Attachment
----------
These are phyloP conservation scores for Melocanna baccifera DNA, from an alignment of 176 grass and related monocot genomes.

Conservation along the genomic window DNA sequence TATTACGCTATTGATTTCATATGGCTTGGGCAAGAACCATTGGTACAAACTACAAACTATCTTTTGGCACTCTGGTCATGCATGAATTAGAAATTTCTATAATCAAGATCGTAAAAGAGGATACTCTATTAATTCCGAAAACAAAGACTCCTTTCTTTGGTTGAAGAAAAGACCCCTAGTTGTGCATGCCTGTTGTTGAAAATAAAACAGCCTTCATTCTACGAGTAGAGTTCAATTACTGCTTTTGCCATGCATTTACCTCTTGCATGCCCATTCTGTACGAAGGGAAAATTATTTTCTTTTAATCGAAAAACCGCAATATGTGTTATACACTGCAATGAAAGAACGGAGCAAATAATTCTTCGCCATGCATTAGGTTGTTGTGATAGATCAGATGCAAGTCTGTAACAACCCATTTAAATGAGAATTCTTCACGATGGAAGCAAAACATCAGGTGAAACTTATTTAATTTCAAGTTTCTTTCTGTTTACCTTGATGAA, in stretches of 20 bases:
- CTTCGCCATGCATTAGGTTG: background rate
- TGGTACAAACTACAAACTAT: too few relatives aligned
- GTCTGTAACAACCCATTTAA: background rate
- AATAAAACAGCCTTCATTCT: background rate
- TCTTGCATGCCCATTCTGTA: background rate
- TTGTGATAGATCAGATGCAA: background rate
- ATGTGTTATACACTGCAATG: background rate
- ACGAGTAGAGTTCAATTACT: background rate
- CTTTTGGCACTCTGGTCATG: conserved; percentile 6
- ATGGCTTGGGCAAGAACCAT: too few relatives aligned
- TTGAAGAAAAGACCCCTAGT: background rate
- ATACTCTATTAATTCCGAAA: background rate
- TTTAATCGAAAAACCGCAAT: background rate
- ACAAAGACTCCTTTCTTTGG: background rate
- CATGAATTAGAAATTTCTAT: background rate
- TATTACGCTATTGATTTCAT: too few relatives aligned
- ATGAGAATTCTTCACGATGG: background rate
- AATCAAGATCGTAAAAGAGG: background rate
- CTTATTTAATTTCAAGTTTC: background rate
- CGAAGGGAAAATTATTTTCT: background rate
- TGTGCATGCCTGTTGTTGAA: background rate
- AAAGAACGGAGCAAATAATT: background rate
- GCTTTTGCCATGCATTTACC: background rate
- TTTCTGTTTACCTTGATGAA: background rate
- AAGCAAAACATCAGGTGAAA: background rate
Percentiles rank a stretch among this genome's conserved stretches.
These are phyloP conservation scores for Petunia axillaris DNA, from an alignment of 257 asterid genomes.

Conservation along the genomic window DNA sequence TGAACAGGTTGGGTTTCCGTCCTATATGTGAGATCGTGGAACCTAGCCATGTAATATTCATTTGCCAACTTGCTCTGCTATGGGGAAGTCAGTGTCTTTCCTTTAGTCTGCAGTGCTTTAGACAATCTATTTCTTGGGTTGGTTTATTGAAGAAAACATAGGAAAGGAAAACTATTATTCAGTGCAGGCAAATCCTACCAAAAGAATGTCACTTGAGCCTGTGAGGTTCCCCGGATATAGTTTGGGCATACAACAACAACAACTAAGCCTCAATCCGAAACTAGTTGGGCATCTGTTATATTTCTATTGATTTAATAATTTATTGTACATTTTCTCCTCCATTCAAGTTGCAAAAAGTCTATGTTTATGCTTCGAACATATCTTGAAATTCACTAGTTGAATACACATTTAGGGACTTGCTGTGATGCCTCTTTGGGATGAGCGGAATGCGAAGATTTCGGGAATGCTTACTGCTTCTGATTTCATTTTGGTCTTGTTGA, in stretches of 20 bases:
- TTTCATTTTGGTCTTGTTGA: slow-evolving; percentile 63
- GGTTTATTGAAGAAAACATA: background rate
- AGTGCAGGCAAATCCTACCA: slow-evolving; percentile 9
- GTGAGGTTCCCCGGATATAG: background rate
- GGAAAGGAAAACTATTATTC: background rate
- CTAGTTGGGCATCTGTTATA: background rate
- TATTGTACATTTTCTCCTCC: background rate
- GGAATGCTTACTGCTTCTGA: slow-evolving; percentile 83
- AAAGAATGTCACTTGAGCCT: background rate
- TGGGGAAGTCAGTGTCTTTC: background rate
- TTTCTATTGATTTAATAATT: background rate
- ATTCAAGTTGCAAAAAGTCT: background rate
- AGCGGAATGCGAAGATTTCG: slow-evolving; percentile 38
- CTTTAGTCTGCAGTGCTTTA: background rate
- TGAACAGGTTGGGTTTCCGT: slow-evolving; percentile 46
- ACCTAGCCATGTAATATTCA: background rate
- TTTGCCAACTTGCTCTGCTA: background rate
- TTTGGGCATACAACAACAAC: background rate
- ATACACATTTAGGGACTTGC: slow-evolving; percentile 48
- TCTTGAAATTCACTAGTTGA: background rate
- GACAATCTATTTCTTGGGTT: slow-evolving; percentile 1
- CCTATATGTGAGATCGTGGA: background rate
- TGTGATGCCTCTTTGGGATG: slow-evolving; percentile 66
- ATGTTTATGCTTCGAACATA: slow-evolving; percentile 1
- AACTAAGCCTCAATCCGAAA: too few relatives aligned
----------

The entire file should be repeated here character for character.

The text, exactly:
These are phyloP conservation scores for Melocanna baccifera DNA, from an alignment of 176 grass and related monocot genomes.

Conservation along the genomic window DNA sequence TATTACGCTATTGATTTCATATGGCTTGGGCAAGAACCATTGGTACAAACTACAAACTATCTTTTGGCACTCTGGTCATGCATGAATTAGAAATTTCTATAATCAAGATCGTAAAAGAGGATACTCTATTAATTCCGAAAACAAAGACTCCTTTCTTTGGTTGAAGAAAAGACCCCTAGTTGTGCATGCCTGTTGTTGAAAATAAAACAGCCTTCATTCTACGAGTAGAGTTCAATTACTGCTTTTGCCATGCATTTACCTCTTGCATGCCCATTCTGTACGAAGGGAAAATTATTTTCTTTTAATCGAAAAACCGCAATATGTGTTATACACTGCAATGAAAGAACGGAGCAAATAATTCTTCGCCATGCATTAGGTTGTTGTGATAGATCAGATGCAAGTCTGTAACAACCCATTTAAATGAGAATTCTTCACGATGGAAGCAAAACATCAGGTGAAACTTATTTAATTTCAAGTTTCTTTCTGTTTACCTTGATGAA, in stretches of 20 bases:
- CTTCGCCATGCATTAGGTTG: background rate
- TGGTACAAACTACAAACTAT: too few relatives aligned
- GTCTGTAACAACCCATTTAA: background rate
- AATAAAACAGCCTTCATTCT: background rate
- TCTTGCATGCCCATTCTGTA: background rate
- TTGTGATAGATCAGATGCAA: background rate
- ATGTGTTATACACTGCAATG: background rate
- ACGAGTAGAGTTCAATTACT: background rate
- CTTTTGGCACTCTGGTCATG: conserved; percentile 6
- ATGGCTTGGGCAAGAACCAT: too few relatives aligned
- TTGAAGAAAAGACCCCTAGT: background rate
- ATACTCTATTAATTCCGAAA: background rate
- TTTAATCGAAAAACCGCAAT: background rate
- ACAAAGACTCCTTTCTTTGG: background rate
- CATGAATTAGAAATTTCTAT: background rate
- TATTACGCTATTGATTTCAT: too few relatives aligned
- ATGAGAATTCTTCACGATGG: background rate
- AATCAAGATCGTAAAAGAGG: background rate
- CTTATTTAATTTCAAGTTTC: background rate
- CGAAGGGAAAATTATTTTCT: background rate
- TGTGCATGCCTGTTGTTGAA: background rate
- AAAGAACGGAGCAAATAATT: background rate
- GCTTTTGCCATGCATTTACC: background rate
- TTTCTGTTTACCTTGATGAA: background rate
- AAGCAAAACATCAGGTGAAA: background rate
Percentiles rank a stretch among this genome's conserved stretches.
These are phyloP conservation scores for Petunia axillaris DNA, from an alignment of 257 asterid genomes.

Conservation along the genomic window DNA sequence TGAACAGGTTGGGTTTCCGTCCTATATGTGAGATCGTGGAACCTAGCCATGTAATATTCATTTGCCAACTTGCTCTGCTATGGGGAAGTCAGTGTCTTTCCTTTAGTCTGCAGTGCTTTAGACAATCTATTTCTTGGGTTGGTTTATTGAAGAAAACATAGGAAAGGAAAACTATTATTCAGTGCAGGCAAATCCTACCAAAAGAATGTCACTTGAGCCTGTGAGGTTCCCCGGATATAGTTTGGGCATACAACAACAACAACTAAGCCTCAATCCGAAACTAGTTGGGCATCTGTTATATTTCTATTGATTTAATAATTTATTGTACATTTTCTCCTCCATTCAAGTTGCAAAAAGTCTATGTTTATGCTTCGAACATATCTTGAAATTCACTAGTTGAATACACATTTAGGGACTTGCTGTGATGCCTCTTTGGGATGAGCGGAATGCGAAGATTTCGGGAATGCTTACTGCTTCTGATTTCATTTTGGTCTTGTTGA, in stretches of 20 bases:
- TTTCATTTTGGTCTTGTTGA: slow-evolving; percentile 63
- GGTTTATTGAAGAAAACATA: background rate
- AGTGCAGGCAAATCCTACCA: slow-evolving; percentile 9
- GTGAGGTTCCCCGGATATAG: background rate
- GGAAAGGAAAACTATTATTC: background rate
- CTAGTTGGGCATCTGTTATA: background rate
- TATTGTACATTTTCTCCTCC: background rate
- GGAATGCTTACTGCTTCTGA: slow-evolving; percentile 83
- AAAGAATGTCACTTGAGCCT: background rate
- TGGGGAAGTCAGTGTCTTTC: background rate
- TTTCTATTGATTTAATAATT: background rate
- ATTCAAGTTGCAAAAAGTCT: background rate
- AGCGGAATGCGAAGATTTCG: slow-evolving; percentile 38
- CTTTAGTCTGCAGTGCTTTA: background rate
- TGAACAGGTTGGGTTTCCGT: slow-evolving; percentile 46
- ACCTAGCCATGTAATATTCA: background rate
- TTTGCCAACTTGCTCTGCTA: background rate
- TTTGGGCATACAACAACAAC: background rate
- ATACACATTTAGGGACTTGC: slow-evolving; percentile 48
- TCTTGAAATTCACTAGTTGA: background rate
- GACAATCTATTTCTTGGGTT: slow-evolving; percentile 1
- CCTATATGTGAGATCGTGGA: background rate
- TGTGATGCCTCTTTGGGATG: slow-evolving; percentile 66
- ATGTTTATGCTTCGAACATA: slow-evolving; percentile 1
- AACTAAGCCTCAATCCGAAA: too few relatives aligned